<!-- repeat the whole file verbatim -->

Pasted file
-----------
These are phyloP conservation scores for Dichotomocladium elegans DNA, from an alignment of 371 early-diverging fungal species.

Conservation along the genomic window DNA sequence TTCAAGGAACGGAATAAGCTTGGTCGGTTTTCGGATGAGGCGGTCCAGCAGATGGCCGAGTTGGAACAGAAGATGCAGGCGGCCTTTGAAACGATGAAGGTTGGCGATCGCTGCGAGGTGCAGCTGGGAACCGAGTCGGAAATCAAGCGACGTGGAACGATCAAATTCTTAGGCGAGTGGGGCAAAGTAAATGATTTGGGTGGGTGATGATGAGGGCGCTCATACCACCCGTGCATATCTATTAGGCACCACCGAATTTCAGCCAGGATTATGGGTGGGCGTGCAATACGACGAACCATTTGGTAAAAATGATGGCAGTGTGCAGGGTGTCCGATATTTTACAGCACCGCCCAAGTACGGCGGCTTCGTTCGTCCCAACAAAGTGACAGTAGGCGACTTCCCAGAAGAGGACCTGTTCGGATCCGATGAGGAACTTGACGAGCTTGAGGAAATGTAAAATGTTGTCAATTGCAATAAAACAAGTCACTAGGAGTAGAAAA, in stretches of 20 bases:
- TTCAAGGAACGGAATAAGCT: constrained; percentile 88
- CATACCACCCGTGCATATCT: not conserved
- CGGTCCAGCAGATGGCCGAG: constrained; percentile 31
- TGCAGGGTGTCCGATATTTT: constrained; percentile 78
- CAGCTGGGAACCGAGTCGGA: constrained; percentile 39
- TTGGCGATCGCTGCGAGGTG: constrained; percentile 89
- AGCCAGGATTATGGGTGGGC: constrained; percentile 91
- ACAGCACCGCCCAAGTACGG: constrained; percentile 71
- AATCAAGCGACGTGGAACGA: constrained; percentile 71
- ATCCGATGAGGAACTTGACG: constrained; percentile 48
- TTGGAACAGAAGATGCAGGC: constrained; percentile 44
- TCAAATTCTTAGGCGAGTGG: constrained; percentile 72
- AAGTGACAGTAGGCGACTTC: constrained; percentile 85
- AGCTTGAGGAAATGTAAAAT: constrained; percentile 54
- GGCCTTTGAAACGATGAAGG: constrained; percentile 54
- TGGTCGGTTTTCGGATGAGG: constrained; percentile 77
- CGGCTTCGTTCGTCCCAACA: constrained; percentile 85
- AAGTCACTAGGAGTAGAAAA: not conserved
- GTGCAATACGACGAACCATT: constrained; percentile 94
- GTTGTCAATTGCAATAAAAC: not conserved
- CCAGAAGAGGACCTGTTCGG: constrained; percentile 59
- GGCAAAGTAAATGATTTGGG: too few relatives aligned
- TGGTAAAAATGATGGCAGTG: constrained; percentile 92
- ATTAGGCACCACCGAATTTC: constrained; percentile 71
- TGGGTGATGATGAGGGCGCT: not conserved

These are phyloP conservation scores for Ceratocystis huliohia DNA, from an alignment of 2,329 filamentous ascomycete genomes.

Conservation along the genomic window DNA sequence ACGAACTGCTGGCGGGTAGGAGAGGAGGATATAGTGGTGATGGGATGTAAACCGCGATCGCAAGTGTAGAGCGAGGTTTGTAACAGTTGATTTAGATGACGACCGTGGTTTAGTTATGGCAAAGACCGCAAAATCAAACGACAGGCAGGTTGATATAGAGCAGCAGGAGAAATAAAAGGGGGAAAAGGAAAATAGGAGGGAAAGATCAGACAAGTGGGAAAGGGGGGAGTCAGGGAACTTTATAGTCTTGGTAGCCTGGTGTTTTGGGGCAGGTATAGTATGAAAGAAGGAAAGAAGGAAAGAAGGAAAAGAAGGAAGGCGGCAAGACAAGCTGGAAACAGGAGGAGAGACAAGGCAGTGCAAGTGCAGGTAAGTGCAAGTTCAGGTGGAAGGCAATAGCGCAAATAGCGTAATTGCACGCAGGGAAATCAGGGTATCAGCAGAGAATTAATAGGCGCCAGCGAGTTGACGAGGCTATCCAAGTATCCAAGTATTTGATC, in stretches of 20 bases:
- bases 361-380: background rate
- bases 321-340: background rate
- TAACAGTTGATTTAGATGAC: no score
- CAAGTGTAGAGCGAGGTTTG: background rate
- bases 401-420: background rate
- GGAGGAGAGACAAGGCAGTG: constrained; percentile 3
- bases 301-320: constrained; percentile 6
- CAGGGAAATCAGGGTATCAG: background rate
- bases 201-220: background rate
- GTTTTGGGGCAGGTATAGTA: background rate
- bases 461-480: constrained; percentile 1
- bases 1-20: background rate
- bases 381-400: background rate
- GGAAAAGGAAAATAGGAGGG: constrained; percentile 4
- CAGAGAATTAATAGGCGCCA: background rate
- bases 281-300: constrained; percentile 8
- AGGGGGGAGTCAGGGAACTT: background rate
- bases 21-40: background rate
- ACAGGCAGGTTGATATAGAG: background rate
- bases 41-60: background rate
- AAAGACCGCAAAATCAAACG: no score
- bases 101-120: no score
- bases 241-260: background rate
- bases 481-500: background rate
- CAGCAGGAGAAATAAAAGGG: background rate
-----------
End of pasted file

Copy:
These are phyloP conservation scores for Dichotomocladium elegans DNA, from an alignment of 371 early-diverging fungal species.

Conservation along the genomic window DNA sequence TTCAAGGAACGGAATAAGCTTGGTCGGTTTTCGGATGAGGCGGTCCAGCAGATGGCCGAGTTGGAACAGAAGATGCAGGCGGCCTTTGAAACGATGAAGGTTGGCGATCGCTGCGAGGTGCAGCTGGGAACCGAGTCGGAAATCAAGCGACGTGGAACGATCAAATTCTTAGGCGAGTGGGGCAAAGTAAATGATTTGGGTGGGTGATGATGAGGGCGCTCATACCACCCGTGCATATCTATTAGGCACCACCGAATTTCAGCCAGGATTATGGGTGGGCGTGCAATACGACGAACCATTTGGTAAAAATGATGGCAGTGTGCAGGGTGTCCGATATTTTACAGCACCGCCCAAGTACGGCGGCTTCGTTCGTCCCAACAAAGTGACAGTAGGCGACTTCCCAGAAGAGGACCTGTTCGGATCCGATGAGGAACTTGACGAGCTTGAGGAAATGTAAAATGTTGTCAATTGCAATAAAACAAGTCACTAGGAGTAGAAAA, in stretches of 20 bases:
- TTCAAGGAACGGAATAAGCT: constrained; percentile 88
- CATACCACCCGTGCATATCT: not conserved
- CGGTCCAGCAGATGGCCGAG: constrained; percentile 31
- TGCAGGGTGTCCGATATTTT: constrained; percentile 78
- CAGCTGGGAACCGAGTCGGA: constrained; percentile 39
- TTGGCGATCGCTGCGAGGTG: constrained; percentile 89
- AGCCAGGATTATGGGTGGGC: constrained; percentile 91
- ACAGCACCGCCCAAGTACGG: constrained; percentile 71
- AATCAAGCGACGTGGAACGA: constrained; percentile 71
- ATCCGATGAGGAACTTGACG: constrained; percentile 48
- TTGGAACAGAAGATGCAGGC: constrained; percentile 44
- TCAAATTCTTAGGCGAGTGG: constrained; percentile 72
- AAGTGACAGTAGGCGACTTC: constrained; percentile 85
- AGCTTGAGGAAATGTAAAAT: constrained; percentile 54
- GGCCTTTGAAACGATGAAGG: constrained; percentile 54
- TGGTCGGTTTTCGGATGAGG: constrained; percentile 77
- CGGCTTCGTTCGTCCCAACA: constrained; percentile 85
- AAGTCACTAGGAGTAGAAAA: not conserved
- GTGCAATACGACGAACCATT: constrained; percentile 94
- GTTGTCAATTGCAATAAAAC: not conserved
- CCAGAAGAGGACCTGTTCGG: constrained; percentile 59
- GGCAAAGTAAATGATTTGGG: too few relatives aligned
- TGGTAAAAATGATGGCAGTG: constrained; percentile 92
- ATTAGGCACCACCGAATTTC: constrained; percentile 71
- TGGGTGATGATGAGGGCGCT: not conserved

These are phyloP conservation scores for Ceratocystis huliohia DNA, from an alignment of 2,329 filamentous ascomycete genomes.

Conservation along the genomic window DNA sequence ACGAACTGCTGGCGGGTAGGAGAGGAGGATATAGTGGTGATGGGATGTAAACCGCGATCGCAAGTGTAGAGCGAGGTTTGTAACAGTTGATTTAGATGACGACCGTGGTTTAGTTATGGCAAAGACCGCAAAATCAAACGACAGGCAGGTTGATATAGAGCAGCAGGAGAAATAAAAGGGGGAAAAGGAAAATAGGAGGGAAAGATCAGACAAGTGGGAAAGGGGGGAGTCAGGGAACTTTATAGTCTTGGTAGCCTGGTGTTTTGGGGCAGGTATAGTATGAAAGAAGGAAAGAAGGAAAGAAGGAAAAGAAGGAAGGCGGCAAGACAAGCTGGAAACAGGAGGAGAGACAAGGCAGTGCAAGTGCAGGTAAGTGCAAGTTCAGGTGGAAGGCAATAGCGCAAATAGCGTAATTGCACGCAGGGAAATCAGGGTATCAGCAGAGAATTAATAGGCGCCAGCGAGTTGACGAGGCTATCCAAGTATCCAAGTATTTGATC, in stretches of 20 bases:
- bases 361-380: background rate
- bases 321-340: background rate
- TAACAGTTGATTTAGATGAC: no score
- CAAGTGTAGAGCGAGGTTTG: background rate
- bases 401-420: background rate
- GGAGGAGAGACAAGGCAGTG: constrained; percentile 3
- bases 301-320: constrained; percentile 6
- CAGGGAAATCAGGGTATCAG: background rate
- bases 201-220: background rate
- GTTTTGGGGCAGGTATAGTA: background rate
- bases 461-480: constrained; percentile 1
- bases 1-20: background rate
- bases 381-400: background rate
- GGAAAAGGAAAATAGGAGGG: constrained; percentile 4
- CAGAGAATTAATAGGCGCCA: background rate
- bases 281-300: constrained; percentile 8
- AGGGGGGAGTCAGGGAACTT: background rate
- bases 21-40: background rate
- ACAGGCAGGTTGATATAGAG: background rate
- bases 41-60: background rate
- AAAGACCGCAAAATCAAACG: no score
- bases 101-120: no score
- bases 241-260: background rate
- bases 481-500: background rate
- CAGCAGGAGAAATAAAAGGG: background rate